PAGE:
Although I remember commenting to my mother about the strange chimney configuration on my grandparent’s house as depicted in old photographs, which bear no resemblance to the reality of the layout in the 21st century, I obviously let it slip into the recesses of my mind until today!

As part of the house clearance and decision-making process about a property I’ve inherited, I have started to reveal some of the history hidden therein for some 40 or more years. At the back of a built in wardrobe in one of the rooms is an original cast iron fireplace. In order to make the property more interesting historically to any prospective purchaser (should I not keep it for myself) I have removed the said 1970s cupboards and consigned them to the skip.

Once opened up one can see the room has a small fireplace in the corner, complete with original glazed hearth tiles, but I was intrigued by the width of the chimney breast, wide enough for two fireplaces. I then remembered the old photo (shown here with my mother on the left with her sisters and brother c.1930) which shows two chimney pots in this chimney stack indicating the probability a fireplace in the adjoining room had been abandoned at some time in the past. Sure enough, the skirting board in this room is joined in two places where a fireplace should have been.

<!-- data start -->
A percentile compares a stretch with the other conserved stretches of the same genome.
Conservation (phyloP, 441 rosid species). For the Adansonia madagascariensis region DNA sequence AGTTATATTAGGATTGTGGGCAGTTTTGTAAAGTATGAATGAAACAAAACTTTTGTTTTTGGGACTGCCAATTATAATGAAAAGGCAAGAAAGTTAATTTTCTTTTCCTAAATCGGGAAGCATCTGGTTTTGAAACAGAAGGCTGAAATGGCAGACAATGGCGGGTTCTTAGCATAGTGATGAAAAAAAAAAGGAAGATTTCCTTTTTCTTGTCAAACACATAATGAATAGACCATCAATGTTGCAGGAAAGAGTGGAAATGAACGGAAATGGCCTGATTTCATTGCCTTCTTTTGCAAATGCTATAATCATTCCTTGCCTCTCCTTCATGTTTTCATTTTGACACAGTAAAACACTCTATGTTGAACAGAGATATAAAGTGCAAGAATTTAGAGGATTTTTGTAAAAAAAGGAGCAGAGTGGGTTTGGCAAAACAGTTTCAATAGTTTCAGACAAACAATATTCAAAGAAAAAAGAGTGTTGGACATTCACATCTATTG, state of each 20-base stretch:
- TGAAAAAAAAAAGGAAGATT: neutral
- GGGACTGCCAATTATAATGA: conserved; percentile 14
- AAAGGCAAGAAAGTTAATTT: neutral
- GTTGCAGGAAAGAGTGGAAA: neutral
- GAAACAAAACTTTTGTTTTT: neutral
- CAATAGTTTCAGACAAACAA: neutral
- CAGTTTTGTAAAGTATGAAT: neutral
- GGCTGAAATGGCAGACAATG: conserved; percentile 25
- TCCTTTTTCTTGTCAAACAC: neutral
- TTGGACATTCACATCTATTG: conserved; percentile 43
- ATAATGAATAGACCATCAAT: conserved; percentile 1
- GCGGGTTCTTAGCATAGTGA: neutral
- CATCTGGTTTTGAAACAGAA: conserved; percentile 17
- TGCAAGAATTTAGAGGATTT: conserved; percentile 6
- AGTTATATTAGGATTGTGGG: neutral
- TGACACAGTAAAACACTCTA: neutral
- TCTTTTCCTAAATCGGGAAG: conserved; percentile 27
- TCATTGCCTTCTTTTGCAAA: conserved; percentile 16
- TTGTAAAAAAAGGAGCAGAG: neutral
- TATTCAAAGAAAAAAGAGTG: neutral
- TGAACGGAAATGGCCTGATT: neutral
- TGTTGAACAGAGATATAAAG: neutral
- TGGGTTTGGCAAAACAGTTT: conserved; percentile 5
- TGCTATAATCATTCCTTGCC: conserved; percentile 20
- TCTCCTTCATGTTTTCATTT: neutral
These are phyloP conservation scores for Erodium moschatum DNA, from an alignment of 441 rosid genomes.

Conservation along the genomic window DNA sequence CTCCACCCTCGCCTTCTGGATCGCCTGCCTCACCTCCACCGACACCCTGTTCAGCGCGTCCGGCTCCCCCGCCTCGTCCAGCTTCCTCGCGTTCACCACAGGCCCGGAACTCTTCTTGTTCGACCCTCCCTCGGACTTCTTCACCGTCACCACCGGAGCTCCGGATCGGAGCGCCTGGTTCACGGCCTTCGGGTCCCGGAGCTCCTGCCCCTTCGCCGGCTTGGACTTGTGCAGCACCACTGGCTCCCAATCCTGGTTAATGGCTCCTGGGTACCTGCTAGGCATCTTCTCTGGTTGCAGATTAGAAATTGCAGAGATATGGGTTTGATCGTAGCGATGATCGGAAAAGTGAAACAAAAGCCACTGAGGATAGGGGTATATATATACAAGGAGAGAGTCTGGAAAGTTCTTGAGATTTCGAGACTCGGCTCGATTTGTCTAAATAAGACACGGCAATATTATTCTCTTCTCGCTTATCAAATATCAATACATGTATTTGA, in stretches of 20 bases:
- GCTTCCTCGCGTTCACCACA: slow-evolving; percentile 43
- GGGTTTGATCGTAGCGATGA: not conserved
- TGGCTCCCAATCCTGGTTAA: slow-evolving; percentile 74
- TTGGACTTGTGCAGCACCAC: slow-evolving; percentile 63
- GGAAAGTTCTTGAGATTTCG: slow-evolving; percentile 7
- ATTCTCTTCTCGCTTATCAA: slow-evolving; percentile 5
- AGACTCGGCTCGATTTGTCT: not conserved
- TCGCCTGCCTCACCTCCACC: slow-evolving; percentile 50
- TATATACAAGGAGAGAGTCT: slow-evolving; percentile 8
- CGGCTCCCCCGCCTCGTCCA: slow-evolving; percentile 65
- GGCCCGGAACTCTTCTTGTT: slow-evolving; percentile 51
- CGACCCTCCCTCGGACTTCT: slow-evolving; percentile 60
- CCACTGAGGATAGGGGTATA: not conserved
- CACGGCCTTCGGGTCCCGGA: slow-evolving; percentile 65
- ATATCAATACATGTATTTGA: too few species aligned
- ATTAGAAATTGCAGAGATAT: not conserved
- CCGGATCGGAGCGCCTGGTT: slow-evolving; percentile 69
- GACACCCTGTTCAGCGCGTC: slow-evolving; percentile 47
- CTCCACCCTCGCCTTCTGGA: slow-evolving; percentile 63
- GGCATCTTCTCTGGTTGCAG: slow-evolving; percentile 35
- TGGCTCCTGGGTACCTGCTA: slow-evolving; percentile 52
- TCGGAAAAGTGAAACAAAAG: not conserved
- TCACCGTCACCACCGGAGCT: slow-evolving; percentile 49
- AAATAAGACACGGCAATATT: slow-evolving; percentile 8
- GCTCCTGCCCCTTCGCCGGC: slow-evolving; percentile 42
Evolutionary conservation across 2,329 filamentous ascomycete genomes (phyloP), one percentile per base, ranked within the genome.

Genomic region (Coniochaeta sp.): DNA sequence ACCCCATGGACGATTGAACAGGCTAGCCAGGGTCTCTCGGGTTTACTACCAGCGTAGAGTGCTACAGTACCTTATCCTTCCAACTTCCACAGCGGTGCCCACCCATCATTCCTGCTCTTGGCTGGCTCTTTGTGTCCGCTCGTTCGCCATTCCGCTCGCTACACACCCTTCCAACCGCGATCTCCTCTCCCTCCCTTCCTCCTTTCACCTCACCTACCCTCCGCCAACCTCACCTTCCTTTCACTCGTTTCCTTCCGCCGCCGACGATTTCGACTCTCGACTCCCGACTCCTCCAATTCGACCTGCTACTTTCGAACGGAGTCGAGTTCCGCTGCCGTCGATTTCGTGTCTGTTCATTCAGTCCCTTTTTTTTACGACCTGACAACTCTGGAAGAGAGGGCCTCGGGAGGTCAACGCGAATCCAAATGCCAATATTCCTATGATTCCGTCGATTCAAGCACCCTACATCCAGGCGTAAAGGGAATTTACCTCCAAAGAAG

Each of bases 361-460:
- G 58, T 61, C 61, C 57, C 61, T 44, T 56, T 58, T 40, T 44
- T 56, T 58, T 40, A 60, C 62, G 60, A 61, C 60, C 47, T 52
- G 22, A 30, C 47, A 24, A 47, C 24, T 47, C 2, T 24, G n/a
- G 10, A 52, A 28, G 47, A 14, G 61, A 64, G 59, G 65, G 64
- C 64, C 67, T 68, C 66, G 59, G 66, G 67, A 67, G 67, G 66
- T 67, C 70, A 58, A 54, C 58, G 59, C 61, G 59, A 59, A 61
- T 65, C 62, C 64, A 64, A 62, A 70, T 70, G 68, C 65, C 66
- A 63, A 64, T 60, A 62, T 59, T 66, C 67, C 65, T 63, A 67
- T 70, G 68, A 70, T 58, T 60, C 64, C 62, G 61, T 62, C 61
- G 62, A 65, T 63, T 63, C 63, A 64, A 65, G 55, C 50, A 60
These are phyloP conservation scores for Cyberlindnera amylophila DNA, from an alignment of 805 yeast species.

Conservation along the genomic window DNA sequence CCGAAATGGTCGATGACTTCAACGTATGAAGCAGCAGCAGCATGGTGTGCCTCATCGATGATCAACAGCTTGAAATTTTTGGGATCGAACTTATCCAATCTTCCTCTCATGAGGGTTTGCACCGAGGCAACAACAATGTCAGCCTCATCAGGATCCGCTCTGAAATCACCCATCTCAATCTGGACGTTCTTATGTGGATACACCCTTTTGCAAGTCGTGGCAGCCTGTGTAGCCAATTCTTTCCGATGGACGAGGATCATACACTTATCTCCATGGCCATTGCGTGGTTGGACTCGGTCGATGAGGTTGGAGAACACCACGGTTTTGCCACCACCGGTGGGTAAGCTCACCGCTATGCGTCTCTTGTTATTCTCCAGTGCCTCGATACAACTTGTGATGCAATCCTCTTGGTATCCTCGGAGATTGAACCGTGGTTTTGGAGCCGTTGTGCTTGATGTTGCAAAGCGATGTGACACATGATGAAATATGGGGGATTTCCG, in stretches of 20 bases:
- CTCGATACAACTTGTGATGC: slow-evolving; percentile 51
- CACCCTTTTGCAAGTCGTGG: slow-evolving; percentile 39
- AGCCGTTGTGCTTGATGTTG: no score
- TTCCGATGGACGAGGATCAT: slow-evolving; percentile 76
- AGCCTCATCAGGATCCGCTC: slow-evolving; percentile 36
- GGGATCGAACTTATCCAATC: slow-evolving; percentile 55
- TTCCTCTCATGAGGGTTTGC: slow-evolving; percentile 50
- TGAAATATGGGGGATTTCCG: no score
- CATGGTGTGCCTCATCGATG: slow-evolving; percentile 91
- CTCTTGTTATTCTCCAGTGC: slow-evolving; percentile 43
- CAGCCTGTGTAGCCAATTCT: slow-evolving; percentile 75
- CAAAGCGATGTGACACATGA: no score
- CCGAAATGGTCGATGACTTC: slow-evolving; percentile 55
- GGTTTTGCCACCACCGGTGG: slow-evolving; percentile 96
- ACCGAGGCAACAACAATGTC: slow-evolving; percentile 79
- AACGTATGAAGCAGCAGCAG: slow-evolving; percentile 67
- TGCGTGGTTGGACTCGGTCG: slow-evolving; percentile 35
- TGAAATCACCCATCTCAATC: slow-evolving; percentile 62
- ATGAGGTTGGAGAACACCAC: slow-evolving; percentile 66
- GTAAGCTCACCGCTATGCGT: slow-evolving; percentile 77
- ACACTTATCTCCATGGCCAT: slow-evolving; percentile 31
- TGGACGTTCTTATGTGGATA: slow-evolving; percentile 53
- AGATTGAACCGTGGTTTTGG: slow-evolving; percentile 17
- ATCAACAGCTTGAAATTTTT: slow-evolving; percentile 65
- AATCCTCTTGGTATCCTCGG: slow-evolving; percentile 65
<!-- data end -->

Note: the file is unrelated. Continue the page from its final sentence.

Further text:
For some reason or other, my grandfather made the decision to build a new fireplace and chimney on an outside wall of the house; this is still in existence, the other chimney meanwhile has long gone!